New atlas features geek dating hotspots

Example of tumours of the skull from William Hunter's pathological collection (courtesy of University of Glasgow)

Author John Graham-Cumming was inspired to compile his Geek Atlas when he realised there was no 'Lonely Planet for scientists' while away on a business trip with some time to kill.

So whether or not you happen to be a self-confessed geek or a fully-fledged scientist, Graham-Cumming's guide is well worth investing in.

"I went online looking for a Lonely Planet guide for scientists, and I couldn't find one," the writer tells BBC News.

"I called a few tourist boards and asked about scientific attractions. I realised I could get a shortlist of really mainstream ones but there seemed to be a gap in the market for anything more detailed."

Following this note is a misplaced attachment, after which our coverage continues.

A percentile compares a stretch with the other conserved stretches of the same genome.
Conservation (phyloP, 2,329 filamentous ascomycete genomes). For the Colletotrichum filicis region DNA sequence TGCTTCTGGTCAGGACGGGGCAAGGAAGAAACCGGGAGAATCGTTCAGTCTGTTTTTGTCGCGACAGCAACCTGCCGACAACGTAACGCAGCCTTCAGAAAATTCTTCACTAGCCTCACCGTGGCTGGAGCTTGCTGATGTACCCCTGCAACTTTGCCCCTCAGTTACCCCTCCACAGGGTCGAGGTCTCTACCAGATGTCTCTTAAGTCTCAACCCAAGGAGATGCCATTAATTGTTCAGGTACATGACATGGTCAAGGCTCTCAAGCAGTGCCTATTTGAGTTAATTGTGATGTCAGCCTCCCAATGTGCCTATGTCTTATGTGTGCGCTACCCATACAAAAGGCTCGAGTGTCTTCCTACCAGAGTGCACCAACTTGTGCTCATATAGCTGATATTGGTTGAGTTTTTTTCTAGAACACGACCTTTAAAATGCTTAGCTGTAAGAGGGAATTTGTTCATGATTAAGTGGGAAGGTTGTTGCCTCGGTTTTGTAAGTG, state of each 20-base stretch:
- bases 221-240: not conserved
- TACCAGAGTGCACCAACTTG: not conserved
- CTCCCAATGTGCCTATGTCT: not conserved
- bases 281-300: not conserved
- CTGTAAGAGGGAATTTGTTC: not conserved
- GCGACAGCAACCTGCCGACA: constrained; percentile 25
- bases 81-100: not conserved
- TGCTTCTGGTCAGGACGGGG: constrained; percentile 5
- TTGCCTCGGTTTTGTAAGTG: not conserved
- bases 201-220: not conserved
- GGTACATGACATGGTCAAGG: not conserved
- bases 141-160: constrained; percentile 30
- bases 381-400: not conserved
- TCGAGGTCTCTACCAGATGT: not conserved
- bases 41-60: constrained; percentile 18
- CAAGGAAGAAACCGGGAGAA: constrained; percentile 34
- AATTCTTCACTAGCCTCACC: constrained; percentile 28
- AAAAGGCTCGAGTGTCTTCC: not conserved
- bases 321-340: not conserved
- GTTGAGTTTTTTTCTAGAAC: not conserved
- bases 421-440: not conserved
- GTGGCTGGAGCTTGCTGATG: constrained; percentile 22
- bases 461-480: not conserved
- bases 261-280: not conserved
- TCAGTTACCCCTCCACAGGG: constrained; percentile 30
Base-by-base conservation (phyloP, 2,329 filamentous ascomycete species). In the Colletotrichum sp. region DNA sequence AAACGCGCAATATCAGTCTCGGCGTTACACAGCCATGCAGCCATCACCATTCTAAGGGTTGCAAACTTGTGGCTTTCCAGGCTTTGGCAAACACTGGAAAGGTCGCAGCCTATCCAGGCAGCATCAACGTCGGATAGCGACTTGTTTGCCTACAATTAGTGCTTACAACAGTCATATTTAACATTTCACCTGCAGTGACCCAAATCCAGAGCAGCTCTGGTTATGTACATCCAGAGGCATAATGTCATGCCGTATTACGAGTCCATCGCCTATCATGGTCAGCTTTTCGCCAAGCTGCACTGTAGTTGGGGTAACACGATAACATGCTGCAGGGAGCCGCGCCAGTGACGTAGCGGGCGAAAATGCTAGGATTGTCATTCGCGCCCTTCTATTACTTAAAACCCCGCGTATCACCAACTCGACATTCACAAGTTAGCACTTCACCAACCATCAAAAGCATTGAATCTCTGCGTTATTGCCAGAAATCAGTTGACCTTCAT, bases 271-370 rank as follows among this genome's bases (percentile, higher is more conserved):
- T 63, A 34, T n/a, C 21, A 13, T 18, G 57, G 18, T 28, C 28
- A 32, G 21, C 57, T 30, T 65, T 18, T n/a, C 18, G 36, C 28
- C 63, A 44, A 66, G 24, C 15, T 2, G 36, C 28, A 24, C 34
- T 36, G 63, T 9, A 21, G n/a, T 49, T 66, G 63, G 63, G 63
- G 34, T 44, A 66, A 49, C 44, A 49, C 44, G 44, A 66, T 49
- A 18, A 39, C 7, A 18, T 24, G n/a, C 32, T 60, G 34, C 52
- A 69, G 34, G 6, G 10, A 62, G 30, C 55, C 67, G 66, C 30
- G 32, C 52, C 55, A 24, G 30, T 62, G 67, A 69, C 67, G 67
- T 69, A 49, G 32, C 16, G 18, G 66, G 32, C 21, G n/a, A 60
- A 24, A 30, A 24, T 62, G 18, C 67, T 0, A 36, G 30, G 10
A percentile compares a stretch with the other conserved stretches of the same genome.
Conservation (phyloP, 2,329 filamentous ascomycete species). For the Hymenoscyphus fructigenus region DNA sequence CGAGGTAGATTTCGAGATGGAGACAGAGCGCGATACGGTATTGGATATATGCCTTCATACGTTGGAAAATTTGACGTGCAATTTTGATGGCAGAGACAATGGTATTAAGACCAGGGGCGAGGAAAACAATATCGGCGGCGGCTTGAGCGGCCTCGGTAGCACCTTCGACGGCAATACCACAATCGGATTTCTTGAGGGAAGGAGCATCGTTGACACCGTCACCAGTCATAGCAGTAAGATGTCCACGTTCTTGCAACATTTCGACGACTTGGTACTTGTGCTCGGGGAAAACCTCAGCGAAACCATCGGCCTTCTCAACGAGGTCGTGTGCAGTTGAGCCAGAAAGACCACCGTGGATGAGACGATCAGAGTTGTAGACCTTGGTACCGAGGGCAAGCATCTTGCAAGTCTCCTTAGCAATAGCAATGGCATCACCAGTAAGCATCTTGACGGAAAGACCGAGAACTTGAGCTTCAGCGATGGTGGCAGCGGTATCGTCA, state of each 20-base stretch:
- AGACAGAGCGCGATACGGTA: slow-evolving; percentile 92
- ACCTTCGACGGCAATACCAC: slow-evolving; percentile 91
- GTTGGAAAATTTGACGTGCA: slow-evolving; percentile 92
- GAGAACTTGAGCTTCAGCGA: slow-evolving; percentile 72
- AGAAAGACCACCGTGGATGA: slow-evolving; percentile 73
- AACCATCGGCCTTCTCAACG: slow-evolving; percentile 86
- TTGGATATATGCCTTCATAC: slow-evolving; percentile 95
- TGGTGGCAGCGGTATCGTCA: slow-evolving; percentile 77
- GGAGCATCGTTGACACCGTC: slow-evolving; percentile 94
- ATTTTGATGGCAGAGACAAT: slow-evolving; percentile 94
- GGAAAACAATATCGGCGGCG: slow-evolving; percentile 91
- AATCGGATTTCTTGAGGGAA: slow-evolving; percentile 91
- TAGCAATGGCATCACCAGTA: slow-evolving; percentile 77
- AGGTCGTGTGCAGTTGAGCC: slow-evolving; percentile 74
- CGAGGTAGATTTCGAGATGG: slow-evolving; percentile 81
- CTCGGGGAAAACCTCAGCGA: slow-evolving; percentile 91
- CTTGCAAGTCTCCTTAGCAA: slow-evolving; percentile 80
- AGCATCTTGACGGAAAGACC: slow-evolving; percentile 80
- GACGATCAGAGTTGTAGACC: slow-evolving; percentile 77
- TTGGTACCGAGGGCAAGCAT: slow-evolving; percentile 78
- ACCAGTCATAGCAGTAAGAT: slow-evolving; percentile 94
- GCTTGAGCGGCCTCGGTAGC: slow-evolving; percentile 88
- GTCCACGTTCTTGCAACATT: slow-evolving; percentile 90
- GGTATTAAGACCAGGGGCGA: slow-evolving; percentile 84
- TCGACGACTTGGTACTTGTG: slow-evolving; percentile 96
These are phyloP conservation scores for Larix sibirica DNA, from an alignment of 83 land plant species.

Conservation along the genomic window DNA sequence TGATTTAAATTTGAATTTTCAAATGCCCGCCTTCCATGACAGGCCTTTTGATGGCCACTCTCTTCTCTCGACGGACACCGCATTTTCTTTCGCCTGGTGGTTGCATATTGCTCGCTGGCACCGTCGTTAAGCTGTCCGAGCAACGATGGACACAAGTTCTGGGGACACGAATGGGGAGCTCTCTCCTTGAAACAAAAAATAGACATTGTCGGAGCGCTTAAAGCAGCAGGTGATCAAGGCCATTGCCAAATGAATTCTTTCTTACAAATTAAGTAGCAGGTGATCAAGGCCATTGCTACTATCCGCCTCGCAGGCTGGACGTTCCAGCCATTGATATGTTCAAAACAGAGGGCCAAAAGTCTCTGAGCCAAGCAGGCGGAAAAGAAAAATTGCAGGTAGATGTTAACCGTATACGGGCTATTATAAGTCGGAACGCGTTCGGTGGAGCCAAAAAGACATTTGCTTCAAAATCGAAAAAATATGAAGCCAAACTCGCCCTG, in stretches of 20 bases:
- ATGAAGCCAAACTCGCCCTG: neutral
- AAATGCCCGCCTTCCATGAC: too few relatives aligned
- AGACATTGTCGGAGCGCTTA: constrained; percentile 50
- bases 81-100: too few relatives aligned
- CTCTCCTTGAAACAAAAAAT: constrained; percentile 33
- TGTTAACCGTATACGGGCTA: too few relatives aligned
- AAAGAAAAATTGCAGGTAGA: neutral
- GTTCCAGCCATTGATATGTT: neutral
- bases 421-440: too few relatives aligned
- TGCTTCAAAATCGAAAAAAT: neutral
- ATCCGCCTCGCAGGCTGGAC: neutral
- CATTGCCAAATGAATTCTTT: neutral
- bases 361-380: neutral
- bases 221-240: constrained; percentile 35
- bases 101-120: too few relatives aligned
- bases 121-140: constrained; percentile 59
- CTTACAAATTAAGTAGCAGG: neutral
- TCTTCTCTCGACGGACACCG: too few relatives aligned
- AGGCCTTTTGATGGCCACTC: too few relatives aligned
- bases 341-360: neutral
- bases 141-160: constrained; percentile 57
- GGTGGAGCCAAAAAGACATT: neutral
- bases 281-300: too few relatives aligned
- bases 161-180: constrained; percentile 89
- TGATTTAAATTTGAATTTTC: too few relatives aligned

Weeping at engines

Graham-Cumming admits to being particularly moved by an exhibition at London's superb Science Museum.

"The first time I saw Charles Babbage's Difference Engine No 2 reconstruction in the Science Museum I shed a tear," the author touchingly admits.

Graham-Cumming also notes that the Royal College of Surgeons' (rather macabre) exhibitions of surgical equipment on show at Glasgow's Hunterian Museum, "would be an interesting place to come on a date…You'd certainly find out quite quickly whether you were suited..."

TechRadar has made a mental note not to go on dates with fans of old scalpels…

For more on the Geek Atlas and details on the forthcoming new issue of the book due soon, check out the website over at

Via BBC Technology